Through the Dark Continent.jpgIn a western society, one often gets caught up in all things Europe or North America, and tends to ignore the rest of the world. Mea culpa.

I have on occasion written about and published stories about Japan – because I lived there – and sometimes about Australian and New Zealand (because I like the beer and women, not in that order)… but have ignored a lot of other places on this planet… which I will do my best to rectify.

So… what I have for you here, is a myth… a myth about Africa’s first flyer… or at least the one we all assume to be the first. Since I assume you all read the headline, you are aware that I am talking about Kibaga. The thing is… he’s not a pilot. He is a man who had the ability to fly.

I can’t give you a “date” for when the following adventure took place.

While most representations of Kibaga simply refer to him as an African, Sir Henry Morton Stanley recorded the story of Kibaga in his 1871 book “Through the Dark Continent“, calling him a Uganda warrior.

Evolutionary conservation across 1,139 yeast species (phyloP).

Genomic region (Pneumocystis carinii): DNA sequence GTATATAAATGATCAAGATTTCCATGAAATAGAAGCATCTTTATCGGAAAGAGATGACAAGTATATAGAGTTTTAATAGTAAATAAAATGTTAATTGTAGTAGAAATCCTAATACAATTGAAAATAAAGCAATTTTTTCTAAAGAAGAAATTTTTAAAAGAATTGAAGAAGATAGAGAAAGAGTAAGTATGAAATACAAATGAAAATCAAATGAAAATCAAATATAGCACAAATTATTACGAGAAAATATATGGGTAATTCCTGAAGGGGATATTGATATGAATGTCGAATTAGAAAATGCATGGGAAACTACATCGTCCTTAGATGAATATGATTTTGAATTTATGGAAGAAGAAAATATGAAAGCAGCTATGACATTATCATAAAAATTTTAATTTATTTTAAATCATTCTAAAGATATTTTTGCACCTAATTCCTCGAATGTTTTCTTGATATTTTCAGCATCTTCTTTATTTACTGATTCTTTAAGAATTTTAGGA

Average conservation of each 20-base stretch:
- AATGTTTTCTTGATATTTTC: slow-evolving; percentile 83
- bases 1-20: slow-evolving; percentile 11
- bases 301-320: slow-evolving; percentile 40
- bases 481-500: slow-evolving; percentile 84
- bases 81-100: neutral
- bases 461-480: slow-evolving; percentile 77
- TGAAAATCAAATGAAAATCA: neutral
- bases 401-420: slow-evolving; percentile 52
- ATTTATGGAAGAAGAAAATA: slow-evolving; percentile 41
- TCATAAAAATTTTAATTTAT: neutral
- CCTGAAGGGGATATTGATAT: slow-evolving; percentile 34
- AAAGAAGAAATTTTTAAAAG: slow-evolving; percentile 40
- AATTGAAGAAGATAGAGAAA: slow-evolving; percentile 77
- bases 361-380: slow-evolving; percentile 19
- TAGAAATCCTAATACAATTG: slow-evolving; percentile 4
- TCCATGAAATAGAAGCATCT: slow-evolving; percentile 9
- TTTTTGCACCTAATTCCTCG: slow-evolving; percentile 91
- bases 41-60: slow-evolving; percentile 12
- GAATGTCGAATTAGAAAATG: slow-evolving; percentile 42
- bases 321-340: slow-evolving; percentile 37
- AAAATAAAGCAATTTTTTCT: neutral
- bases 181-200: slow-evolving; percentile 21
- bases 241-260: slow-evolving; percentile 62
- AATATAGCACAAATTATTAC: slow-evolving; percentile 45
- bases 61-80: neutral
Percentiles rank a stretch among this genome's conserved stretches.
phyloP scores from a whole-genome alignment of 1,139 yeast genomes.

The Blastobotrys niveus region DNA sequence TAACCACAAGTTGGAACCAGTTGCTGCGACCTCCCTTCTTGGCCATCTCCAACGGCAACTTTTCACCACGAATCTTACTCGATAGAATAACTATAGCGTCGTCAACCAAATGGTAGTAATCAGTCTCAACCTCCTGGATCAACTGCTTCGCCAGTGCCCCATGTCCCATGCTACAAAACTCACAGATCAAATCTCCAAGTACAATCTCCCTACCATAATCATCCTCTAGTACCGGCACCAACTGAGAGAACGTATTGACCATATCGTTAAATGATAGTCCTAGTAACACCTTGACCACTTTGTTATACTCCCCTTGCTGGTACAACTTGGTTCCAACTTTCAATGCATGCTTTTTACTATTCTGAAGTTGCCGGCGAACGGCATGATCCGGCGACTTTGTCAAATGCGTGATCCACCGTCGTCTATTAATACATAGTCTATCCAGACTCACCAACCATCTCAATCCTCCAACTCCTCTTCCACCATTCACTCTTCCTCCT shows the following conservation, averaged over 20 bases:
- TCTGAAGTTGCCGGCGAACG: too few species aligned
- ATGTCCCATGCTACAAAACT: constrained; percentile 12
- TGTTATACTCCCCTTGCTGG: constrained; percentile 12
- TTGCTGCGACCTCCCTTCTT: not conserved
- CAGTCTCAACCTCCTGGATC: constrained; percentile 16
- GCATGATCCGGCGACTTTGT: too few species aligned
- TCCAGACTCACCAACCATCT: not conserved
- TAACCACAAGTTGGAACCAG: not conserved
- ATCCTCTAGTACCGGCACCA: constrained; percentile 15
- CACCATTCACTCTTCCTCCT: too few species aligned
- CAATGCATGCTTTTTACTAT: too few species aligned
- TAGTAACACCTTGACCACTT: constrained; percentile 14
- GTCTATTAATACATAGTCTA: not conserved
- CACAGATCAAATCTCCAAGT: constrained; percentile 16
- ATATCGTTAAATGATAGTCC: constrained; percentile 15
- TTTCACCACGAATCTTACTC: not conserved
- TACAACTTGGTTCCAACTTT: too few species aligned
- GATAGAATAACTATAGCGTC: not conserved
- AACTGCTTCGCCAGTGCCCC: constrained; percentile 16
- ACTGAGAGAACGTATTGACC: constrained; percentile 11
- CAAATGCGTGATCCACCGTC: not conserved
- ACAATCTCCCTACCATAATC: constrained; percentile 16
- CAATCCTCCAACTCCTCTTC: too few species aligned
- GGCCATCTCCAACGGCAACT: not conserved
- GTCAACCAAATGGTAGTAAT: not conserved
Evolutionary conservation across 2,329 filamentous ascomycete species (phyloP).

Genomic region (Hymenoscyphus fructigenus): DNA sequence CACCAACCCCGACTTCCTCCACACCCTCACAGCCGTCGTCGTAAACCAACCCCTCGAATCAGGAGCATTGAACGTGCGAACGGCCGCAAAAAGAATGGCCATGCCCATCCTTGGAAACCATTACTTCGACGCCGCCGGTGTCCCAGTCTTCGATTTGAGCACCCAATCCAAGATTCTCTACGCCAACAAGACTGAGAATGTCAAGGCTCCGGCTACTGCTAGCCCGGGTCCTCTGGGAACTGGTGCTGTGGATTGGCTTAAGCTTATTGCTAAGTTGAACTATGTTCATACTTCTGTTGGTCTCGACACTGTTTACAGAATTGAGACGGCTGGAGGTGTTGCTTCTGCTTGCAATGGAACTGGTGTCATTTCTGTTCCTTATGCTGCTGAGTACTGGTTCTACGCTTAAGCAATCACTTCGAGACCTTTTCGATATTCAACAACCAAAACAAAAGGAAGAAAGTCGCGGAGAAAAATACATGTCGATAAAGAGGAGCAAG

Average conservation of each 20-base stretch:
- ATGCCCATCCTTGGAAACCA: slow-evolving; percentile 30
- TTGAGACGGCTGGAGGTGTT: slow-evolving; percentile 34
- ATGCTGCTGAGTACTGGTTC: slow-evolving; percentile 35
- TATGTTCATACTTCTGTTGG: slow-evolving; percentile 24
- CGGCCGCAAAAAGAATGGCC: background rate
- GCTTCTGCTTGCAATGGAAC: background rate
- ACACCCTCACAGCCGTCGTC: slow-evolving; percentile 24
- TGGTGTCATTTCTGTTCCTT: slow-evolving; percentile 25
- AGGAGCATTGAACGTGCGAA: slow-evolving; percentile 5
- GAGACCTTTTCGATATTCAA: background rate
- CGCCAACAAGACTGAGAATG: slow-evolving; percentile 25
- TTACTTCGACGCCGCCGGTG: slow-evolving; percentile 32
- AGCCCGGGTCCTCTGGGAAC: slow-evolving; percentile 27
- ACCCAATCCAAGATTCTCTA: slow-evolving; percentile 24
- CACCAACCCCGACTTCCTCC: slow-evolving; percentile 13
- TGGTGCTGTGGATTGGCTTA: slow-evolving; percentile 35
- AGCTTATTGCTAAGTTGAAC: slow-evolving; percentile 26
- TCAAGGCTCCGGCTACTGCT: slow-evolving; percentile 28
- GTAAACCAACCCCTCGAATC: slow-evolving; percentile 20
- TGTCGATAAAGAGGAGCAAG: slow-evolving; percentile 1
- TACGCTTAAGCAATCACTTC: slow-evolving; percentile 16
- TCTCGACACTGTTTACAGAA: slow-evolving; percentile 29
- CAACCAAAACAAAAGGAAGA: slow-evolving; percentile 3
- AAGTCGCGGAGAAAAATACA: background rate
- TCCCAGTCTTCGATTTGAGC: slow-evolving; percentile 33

Sir Henry Morton Stanley 1872.jpg

Sir Henry Morton Stanley, 1872.

For those wondering why the name Stanley seems familiar, note that Sir Henry Morton Stanley, GCB (Knight Grand Cross – knighted in 1899) was a Welsh-American journalist and explorer who was famous for his exploration of central Africa and his search for missionary and explorer David Livingstone. You know: “Doctor Livingstone, I presume?”… though that in itself may not have actually been the words of their initial contact, and may have been concocted later as a “selling point”.


You should, at the least read the Wikipedia entry on Livingstone, where you might learn that it wasn’t his real name.

He was born John Rowlands on January 28, 1841 in Wales, dying on May 10, 1904 as Sir Henry Morton Stanley.

Rowlands aka Stanley was a journalist and explorer,  who was famous for his exploration of central Africa and his search for missionary and explorer David Livingstone, finally finding him on November 10, 1871.